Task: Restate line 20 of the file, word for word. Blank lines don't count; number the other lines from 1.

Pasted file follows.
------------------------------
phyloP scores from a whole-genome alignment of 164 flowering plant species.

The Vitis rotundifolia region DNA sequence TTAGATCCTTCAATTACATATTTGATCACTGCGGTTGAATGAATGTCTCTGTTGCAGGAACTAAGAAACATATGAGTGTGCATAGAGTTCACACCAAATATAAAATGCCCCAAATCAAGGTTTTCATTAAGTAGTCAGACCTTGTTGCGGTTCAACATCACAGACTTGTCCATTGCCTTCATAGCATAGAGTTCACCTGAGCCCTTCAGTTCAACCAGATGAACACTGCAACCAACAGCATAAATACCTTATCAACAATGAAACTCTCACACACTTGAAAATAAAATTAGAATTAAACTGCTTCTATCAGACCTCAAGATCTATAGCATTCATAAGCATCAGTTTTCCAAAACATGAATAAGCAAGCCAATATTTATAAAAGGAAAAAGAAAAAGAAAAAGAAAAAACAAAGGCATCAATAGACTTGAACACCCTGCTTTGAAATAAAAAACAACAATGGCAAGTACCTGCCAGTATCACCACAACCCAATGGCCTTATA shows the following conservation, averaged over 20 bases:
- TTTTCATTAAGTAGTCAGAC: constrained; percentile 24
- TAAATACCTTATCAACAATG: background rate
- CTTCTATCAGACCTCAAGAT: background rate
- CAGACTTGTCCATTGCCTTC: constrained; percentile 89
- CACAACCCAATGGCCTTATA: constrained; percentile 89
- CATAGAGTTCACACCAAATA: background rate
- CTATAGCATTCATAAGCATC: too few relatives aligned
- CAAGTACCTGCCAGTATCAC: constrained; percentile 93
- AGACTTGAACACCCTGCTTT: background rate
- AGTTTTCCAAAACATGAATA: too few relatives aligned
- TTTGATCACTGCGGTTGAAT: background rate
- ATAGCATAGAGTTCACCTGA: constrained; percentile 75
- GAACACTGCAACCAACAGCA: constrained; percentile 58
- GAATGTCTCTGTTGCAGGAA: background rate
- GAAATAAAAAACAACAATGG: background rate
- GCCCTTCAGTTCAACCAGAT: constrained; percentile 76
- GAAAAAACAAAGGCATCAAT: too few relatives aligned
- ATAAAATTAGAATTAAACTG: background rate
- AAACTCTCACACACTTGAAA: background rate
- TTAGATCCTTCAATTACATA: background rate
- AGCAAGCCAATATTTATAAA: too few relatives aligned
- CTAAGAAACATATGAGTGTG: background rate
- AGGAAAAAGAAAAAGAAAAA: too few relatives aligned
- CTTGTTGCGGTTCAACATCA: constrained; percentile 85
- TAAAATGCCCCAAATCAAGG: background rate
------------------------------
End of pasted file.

- ATAAAATTAGAATTAAACTG: background rate